On April 5th, there was a moving ceremony at the State Department. Assistant Secretary Barry Lowenkron presented—as mandated by the U.S. Congress—the fifth annual Supporting Human Rights and Democracy Report, which, said the secretary, “ documents the many ways the United States worked worldwide last year to foster respect for human rights and promote democratic government.”

Then, citing one of the globe’s great champions of human rights, “ As President Bush has said, what every terrorist fears most is human freedom — societies where men and women make their own choices, answer to their own conscience and live by their hopes instead of their resentments.”

Of course, in that war on terror, as in any war, you’ve got to be tough minded. You do what you have to do: torture, kidnap, murder, whatever. You also find your allies where you can, right? Like in the horn of Africa where Al Qaeda has been active—killing and bombing for years. One place they were supposed to be operating was Somalia, Black Hawk Down country: the very definition of a failed state, a seething, ungovernable land of perpetually warring clans. Between 1991 and last year, 13 governments came and went.

Then, last year a coalition of Islamic groups managed to bring calm to the capital of Mogadishu by getting the feuding clans to disarm their militias, and convincing Somalis, the majority of whom are Sunnis, to accept Islam as the solution to their turmoil.

That calm lasted for six months. The problem was that, as the U.S. saw it, while militant Islam might pacify the Somalis, it could also offer sanctuary for groups linked with Al Qaeda to regroup and train for future attacks—attacks like their bloody bombings in 1998 of the U.S. Embassies in Kenya and Tanzania.

U.S. Special Forces went to work with their military buddies in neighboring Ethiopia. And so it was that in December 2006, the Ethiopians attacked and Somali crowds cheered in the battered streets of Magadishu as the Islamists were sent packing. The Ethiopians and their U.S. advisors patted themselves on the back. This was the beginning of a new era for Somalia. It was like Baghdad after the fall of Saddam, or Kabul after the Taliban were evicted.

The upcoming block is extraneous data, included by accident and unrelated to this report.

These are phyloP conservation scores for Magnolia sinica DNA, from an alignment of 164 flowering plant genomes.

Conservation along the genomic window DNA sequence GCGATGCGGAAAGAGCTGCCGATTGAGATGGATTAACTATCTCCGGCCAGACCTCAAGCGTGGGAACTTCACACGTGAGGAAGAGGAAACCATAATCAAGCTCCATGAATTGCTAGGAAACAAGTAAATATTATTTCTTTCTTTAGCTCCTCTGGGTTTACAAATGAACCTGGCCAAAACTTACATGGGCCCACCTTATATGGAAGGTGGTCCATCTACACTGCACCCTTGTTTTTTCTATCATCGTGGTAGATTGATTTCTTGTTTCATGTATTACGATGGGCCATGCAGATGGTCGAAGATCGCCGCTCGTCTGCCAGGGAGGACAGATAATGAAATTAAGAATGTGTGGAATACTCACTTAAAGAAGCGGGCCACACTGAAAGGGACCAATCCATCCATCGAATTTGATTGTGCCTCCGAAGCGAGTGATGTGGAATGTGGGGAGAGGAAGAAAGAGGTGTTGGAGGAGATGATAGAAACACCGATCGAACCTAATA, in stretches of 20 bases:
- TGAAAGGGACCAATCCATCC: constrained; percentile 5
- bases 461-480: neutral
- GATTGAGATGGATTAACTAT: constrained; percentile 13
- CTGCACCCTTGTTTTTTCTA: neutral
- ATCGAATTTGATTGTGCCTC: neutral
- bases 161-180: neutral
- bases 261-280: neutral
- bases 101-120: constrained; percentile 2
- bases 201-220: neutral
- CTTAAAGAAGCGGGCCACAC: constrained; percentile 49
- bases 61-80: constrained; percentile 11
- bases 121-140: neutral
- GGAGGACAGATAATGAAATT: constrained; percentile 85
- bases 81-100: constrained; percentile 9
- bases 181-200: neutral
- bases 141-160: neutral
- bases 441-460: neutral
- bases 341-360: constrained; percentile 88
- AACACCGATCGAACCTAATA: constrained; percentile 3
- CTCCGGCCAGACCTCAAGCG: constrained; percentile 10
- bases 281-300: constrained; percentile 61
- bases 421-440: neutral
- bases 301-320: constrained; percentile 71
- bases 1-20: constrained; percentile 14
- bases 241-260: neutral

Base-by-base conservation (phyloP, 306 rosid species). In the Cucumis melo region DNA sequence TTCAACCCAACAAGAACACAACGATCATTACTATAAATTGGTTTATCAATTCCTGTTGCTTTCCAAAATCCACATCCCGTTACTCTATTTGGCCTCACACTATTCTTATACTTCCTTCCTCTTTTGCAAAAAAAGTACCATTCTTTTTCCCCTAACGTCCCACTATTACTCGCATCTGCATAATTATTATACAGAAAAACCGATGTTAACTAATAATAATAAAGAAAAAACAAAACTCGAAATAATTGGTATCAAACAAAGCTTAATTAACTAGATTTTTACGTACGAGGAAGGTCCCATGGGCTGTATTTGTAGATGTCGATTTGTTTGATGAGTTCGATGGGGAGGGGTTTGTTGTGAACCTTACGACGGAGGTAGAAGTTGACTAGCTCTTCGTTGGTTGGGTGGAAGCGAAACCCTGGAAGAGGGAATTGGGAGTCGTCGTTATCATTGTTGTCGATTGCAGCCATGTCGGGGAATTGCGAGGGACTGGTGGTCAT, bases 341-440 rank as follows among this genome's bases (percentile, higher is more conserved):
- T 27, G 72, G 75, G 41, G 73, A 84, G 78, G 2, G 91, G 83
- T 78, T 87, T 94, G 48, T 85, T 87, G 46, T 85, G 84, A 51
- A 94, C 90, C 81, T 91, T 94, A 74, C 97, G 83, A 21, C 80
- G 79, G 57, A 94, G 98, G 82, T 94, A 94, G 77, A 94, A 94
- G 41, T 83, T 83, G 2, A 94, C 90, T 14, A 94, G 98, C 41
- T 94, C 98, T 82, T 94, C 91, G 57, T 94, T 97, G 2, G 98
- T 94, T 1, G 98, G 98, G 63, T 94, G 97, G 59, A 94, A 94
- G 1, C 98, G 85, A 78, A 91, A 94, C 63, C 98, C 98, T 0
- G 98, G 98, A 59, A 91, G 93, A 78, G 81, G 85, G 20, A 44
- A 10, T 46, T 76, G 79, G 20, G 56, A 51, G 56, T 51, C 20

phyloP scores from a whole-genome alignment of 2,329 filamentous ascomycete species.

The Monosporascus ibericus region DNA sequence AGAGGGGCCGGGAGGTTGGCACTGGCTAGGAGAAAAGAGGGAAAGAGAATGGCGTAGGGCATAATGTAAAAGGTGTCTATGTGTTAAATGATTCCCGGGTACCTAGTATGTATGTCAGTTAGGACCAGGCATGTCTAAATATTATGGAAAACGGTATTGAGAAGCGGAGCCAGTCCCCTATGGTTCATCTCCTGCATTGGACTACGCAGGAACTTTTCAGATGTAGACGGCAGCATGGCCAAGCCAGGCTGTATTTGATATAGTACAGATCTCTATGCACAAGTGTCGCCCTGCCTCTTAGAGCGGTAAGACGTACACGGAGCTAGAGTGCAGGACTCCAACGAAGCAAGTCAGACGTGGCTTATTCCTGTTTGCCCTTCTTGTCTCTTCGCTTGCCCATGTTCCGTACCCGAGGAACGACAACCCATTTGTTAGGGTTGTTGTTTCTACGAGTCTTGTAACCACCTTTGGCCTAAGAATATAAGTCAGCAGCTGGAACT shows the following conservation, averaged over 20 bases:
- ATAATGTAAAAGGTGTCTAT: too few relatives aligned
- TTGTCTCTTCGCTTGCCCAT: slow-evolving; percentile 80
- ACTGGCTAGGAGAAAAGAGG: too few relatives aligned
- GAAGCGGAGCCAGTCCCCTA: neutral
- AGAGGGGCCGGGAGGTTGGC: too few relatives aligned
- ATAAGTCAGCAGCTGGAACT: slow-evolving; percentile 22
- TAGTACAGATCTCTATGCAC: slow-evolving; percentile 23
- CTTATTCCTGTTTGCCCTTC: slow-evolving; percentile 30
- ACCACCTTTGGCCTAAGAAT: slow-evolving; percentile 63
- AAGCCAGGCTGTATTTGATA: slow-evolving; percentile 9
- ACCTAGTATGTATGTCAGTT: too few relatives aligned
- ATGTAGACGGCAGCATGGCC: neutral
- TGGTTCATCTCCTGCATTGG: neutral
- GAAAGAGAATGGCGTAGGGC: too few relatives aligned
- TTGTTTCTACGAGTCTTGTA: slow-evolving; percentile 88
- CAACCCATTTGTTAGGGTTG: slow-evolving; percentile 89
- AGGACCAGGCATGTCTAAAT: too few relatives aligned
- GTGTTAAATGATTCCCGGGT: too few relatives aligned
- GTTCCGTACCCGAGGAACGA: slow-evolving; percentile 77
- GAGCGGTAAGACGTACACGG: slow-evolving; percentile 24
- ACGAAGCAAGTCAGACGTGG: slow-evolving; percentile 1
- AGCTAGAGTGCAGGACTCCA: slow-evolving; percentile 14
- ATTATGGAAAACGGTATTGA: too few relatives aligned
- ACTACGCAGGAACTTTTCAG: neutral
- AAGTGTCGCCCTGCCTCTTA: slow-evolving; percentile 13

Similarly as well, the Ethiopian military scooped up scores of people –people of all ages, some apparently just passing through–and packed them off to clandestine prisons. Added to those were several hundred more who had fled to neighboring Kenya. International reaction was not long in coming.

According to the Associated Press, “Human rights groups, lawyers and several Western diplomats assert hundreds of prisoners, who include women and children, have been transferred secretly and illegally in recent months from Kenya and Somalia to Ethiopia, where they are kept without charge or access to lawyers and families.” They include citizens of 19 countries, including the U.S. Canada, France, Sweden.

While the Ethiopians deny they have any secret prisons in their country. American officials admitted to the AP that the FBI and CIA have been allowed “limited access” to question prisoners as part of their counter-terrorism work.”

As Paul Gimigliano, a CIA spokesman, put it “To fight terror, CIA acts boldly and lawfully, alone and with partners, just as the American people expect us to.”